You probably remember, somewhere under the absinthe haze you live in, that story from Friday about the racial disparity in school suspensions: starting in preschool, black children are far more likely to be suspended from school than white kids. Well, in a complete surprise to nobody, the National Review Online has proclaimed that it’s just common sense that black 4- and 5-year-olds are more unruly, because just look at the black crime rate:
Black males between the ages of 14 and 17 commit homicide at ten times the rate of white and Hispanic males of the same age combined. Given such high crime rates, what do the civil-rights advocates and the Obama administration think is going on in the classroom — docile obedience and strict self-discipline? In fact, the same weak impulse control that leads to such high crime rates among young black males inevitably means more disruptive behavior in school.
It just makes sense, says NRO’s Heather MacDonald, presumably because there’s just something about white and Hispanic preschoolers that makes them so much better at impulse control.
And yes, MacDonald is aware that the latest Department of Education report is talking about discipline as applied to preschoolers. She leads with the report’s own statistics:
Black preschoolers are 42 percent of the students suspended once, and 48 percent of the students suspended more than once though they are only 18 percent of preschool enrollment.
But you see, since pre-K suspensions are “exceedingly rare,” there’s no need for any of the “usual handwringing about racial ‘inequity.'”
Somehow, too, a story about a 14-year-old in New York who shot and killed a passenger on a bus is very germane to the tendency of schools to send home black children from early elementary classrooms instead of working with them in some way that keeps them in school. After all, why bother teaching 6- and 7-year-olds if they’re just going to go wild with guns in a few years anyway?
Besides, the real problem is all those single black moms, says MacDonald — until the “civil-rights industry” starts recognizing that “family breakdown” is the real problem, then it just doesn’t make any sense to talk about “racial disparities.” In schools, at least. Now, when you’re talking about crime, then yes, you do need to recognize that blacks are more prone to criminality, she says:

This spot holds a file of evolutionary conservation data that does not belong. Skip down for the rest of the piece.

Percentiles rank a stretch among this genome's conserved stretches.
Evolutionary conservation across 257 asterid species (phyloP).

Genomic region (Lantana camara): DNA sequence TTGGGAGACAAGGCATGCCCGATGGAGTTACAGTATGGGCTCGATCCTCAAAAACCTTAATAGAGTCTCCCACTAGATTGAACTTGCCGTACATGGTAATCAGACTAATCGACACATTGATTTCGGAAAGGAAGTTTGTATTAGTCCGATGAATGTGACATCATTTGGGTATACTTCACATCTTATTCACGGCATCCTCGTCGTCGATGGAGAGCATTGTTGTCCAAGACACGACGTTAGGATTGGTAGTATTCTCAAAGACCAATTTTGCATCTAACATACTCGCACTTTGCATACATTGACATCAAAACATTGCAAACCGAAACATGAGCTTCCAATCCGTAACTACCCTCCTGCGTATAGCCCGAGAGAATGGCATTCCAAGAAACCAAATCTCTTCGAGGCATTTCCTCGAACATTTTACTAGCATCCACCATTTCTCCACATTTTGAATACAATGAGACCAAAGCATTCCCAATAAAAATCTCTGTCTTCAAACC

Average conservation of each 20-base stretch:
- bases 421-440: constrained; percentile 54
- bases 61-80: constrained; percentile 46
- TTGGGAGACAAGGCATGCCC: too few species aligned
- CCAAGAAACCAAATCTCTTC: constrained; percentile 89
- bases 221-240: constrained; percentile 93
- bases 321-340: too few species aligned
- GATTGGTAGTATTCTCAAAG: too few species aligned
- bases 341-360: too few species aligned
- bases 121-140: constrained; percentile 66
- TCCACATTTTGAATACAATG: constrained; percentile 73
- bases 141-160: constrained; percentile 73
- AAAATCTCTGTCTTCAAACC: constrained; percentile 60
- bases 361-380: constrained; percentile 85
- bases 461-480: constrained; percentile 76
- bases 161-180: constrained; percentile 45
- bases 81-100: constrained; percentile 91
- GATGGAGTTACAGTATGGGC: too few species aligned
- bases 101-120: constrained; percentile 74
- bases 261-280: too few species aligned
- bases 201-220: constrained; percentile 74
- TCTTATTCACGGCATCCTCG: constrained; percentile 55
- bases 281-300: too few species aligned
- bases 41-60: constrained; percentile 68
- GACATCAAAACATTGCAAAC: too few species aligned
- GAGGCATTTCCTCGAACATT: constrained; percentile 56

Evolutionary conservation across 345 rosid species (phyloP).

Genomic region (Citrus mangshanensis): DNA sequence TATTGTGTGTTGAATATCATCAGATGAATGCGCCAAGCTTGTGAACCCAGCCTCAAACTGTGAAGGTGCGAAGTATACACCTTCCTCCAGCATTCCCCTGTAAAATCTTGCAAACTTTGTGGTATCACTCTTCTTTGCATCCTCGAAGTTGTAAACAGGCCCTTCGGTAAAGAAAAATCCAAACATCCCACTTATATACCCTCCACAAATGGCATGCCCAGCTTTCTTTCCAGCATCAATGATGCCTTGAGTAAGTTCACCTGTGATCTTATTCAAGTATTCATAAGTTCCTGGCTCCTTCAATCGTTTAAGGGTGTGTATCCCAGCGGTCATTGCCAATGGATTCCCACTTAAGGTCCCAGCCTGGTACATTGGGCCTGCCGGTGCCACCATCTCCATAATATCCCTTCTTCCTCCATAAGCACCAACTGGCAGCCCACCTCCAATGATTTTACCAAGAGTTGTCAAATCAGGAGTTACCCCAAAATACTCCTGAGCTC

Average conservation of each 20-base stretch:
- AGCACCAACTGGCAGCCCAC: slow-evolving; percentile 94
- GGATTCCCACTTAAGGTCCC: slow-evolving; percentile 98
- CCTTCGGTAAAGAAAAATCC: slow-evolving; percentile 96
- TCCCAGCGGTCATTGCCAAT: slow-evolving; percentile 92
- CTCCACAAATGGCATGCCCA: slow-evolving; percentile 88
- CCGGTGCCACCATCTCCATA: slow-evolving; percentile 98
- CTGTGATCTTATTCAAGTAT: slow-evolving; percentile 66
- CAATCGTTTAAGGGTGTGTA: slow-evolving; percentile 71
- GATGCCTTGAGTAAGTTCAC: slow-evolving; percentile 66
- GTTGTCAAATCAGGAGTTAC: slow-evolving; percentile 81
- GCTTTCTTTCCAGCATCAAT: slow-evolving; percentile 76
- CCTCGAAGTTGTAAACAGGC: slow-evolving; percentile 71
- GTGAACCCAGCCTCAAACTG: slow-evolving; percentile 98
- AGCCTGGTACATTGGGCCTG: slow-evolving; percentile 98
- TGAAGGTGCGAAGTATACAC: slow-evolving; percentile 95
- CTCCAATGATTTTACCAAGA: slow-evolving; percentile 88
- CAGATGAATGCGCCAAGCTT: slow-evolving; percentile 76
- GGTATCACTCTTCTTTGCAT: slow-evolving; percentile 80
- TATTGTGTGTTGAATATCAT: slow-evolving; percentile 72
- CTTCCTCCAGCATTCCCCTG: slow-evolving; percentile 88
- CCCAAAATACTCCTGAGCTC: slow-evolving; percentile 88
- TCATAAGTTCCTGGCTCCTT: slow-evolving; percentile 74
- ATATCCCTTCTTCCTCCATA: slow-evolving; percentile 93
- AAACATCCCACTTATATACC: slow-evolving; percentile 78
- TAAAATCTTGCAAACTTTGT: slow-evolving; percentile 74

Given the black–white crime disparities, it is equally common sense that black students are more likely to be disruptive in class as well.
The refusal to take student behavior and family breakdown into account in interpreting student discipline rates means that more millions of taxpayer dollars will be wasted suing hapless school districts for phantom racism and sending teachers and administrators back to anti-racism training. The advocacy and anti-bias training complex cleans up, while the root cause of student misbehavior still goes unaddressed.
It’s a pretty neat trick, really — blame the breakdown of families (and hint at an inherent tendency toward aggression among blacks, but never explicitly say that openly, for godssake), and then nothing really needs to change until those people get married and straighten up their families. Which they won’t until we end food stamps and tell them to go get a job. Dress it up as much as you want, there’s really just a small difference between MacDonald’s column and the comments section of Gateway Pundit.
The liberal wimps at Media Matters do have to go and talk about actual disparities in discipline, pointing to studies showing that “[e]ven when they commit the exact same offense as white students, black students suffer more severe consequences,” as well as to reports from the Department of Education and Department of Justice that show that
racial disparities in school discipline are not explained simply by “more frequent or more serious misbehavior by students of color[.]”
But isn’t that just a cover-up of the real problem? As NRO says, it’s just common sense that the criminality of black teenagers is rubbing off on black preschoolers.
Follow Doktor Zoom on Twitter. He favors trying 5-year-olds as adults